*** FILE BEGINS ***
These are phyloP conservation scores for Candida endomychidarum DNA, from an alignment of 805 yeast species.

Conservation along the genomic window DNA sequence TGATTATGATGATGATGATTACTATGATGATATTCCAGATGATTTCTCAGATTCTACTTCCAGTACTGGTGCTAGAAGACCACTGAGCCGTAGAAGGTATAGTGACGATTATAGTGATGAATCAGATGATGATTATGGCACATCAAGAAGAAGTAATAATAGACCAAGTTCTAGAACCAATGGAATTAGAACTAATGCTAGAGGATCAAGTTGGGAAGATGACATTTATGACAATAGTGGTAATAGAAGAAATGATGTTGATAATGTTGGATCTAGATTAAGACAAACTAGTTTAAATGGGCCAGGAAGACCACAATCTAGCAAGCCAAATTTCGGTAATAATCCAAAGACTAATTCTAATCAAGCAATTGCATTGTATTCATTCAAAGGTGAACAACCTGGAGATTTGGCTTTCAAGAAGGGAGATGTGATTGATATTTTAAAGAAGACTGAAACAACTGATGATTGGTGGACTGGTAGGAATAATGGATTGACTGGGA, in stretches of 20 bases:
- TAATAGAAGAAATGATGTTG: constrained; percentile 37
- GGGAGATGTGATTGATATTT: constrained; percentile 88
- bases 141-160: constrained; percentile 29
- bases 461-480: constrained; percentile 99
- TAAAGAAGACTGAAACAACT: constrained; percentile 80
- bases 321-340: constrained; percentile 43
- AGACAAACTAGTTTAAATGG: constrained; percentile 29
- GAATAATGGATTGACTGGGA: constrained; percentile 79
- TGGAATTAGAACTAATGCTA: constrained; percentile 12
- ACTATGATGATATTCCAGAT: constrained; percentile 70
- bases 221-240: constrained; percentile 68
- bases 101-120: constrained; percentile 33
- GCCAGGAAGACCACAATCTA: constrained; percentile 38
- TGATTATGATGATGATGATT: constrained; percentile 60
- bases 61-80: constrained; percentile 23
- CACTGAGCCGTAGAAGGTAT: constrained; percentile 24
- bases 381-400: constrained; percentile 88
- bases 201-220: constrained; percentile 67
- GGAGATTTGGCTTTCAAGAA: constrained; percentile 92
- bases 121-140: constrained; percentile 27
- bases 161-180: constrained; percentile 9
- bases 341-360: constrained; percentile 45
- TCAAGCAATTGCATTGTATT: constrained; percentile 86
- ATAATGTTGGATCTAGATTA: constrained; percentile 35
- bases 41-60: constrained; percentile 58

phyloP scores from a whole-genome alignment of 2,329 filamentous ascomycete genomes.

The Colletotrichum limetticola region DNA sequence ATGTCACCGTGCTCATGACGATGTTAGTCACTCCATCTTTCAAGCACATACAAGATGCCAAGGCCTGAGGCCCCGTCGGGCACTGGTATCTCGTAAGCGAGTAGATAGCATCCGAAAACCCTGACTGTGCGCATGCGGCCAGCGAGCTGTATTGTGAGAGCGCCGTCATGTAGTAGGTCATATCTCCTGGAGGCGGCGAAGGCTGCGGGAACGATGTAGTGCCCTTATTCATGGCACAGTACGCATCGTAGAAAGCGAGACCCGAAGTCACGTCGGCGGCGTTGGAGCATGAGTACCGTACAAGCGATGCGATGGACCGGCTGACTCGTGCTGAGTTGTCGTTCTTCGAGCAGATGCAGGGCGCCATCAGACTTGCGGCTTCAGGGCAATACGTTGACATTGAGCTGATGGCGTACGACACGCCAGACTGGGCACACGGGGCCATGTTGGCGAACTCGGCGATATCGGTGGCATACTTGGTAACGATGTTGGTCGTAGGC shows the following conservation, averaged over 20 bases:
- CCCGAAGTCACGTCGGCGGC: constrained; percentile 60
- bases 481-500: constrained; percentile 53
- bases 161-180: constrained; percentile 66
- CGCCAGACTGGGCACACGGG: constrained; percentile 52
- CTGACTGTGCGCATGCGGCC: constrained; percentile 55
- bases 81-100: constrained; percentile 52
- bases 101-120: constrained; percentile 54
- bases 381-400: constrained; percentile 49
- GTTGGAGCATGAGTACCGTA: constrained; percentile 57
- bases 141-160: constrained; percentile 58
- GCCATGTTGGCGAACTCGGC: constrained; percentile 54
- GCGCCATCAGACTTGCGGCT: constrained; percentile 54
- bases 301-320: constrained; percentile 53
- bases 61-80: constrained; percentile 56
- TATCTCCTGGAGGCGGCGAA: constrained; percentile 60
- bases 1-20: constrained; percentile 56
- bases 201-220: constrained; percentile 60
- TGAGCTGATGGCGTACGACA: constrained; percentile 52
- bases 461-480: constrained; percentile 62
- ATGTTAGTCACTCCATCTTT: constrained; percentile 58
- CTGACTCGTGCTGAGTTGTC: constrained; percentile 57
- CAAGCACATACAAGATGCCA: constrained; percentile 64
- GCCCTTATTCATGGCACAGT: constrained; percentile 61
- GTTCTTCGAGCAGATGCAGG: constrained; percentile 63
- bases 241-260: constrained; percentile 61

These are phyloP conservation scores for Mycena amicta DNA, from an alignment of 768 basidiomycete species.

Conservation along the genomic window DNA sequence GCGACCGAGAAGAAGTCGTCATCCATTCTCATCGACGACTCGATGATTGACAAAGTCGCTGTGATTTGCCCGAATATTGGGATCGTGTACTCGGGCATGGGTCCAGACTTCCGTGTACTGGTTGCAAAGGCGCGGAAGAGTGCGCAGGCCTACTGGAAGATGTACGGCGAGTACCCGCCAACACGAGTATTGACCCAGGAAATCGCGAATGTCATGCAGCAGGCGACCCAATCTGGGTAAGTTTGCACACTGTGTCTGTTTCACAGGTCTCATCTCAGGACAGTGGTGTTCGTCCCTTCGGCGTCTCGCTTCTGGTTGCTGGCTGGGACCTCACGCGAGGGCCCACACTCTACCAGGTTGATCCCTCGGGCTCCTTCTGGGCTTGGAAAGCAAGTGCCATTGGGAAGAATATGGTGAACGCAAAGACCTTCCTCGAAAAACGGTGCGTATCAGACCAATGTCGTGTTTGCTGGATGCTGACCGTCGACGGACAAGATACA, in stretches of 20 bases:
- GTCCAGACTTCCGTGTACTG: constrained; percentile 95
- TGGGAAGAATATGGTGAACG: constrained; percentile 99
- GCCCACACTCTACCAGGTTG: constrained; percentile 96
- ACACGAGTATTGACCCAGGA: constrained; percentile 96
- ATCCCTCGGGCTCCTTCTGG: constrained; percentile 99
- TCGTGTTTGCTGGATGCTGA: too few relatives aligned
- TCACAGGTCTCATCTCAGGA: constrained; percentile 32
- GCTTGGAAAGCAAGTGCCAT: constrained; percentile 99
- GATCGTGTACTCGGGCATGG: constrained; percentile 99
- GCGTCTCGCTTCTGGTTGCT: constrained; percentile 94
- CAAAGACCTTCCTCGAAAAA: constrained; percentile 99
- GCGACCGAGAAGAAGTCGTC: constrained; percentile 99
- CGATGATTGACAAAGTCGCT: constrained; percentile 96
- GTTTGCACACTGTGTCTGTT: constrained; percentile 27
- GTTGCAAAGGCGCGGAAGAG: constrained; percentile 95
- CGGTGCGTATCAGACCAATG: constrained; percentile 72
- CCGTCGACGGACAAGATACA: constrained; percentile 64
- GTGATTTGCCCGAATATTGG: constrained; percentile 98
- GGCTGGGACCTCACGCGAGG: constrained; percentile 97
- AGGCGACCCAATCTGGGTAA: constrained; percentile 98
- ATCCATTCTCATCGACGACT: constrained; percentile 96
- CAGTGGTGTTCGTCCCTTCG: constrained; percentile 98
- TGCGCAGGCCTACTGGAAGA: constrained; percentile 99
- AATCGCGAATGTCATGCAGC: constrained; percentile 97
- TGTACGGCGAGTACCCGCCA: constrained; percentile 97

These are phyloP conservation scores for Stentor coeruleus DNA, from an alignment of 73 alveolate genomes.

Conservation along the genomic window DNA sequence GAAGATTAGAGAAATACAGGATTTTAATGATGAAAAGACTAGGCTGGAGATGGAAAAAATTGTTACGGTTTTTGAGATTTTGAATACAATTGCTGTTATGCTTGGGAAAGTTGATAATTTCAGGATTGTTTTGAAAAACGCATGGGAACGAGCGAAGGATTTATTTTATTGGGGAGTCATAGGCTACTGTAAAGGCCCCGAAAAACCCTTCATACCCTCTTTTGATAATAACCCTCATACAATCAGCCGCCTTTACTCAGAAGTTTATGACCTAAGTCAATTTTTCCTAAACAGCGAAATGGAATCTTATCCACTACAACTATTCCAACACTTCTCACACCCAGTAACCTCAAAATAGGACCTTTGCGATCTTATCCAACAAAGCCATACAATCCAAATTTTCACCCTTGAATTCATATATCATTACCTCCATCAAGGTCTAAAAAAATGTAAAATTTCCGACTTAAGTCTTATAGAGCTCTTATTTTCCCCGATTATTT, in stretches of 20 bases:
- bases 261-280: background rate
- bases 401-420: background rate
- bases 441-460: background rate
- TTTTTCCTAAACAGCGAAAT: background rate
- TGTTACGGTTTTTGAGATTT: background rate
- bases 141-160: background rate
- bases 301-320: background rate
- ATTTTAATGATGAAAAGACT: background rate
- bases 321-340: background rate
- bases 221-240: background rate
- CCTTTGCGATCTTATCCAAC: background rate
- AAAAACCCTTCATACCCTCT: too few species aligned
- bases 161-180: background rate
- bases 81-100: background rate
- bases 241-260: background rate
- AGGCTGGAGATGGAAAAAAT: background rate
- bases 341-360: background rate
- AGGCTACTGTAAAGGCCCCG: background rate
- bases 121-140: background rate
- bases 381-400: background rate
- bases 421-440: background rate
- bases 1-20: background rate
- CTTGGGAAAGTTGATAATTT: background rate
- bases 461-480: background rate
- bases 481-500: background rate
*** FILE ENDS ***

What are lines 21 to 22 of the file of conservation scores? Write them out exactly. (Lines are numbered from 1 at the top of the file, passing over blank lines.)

- GGAGATTTGGCTTTCAAGAA: constrained; percentile 92
- bases 121-140: constrained; percentile 27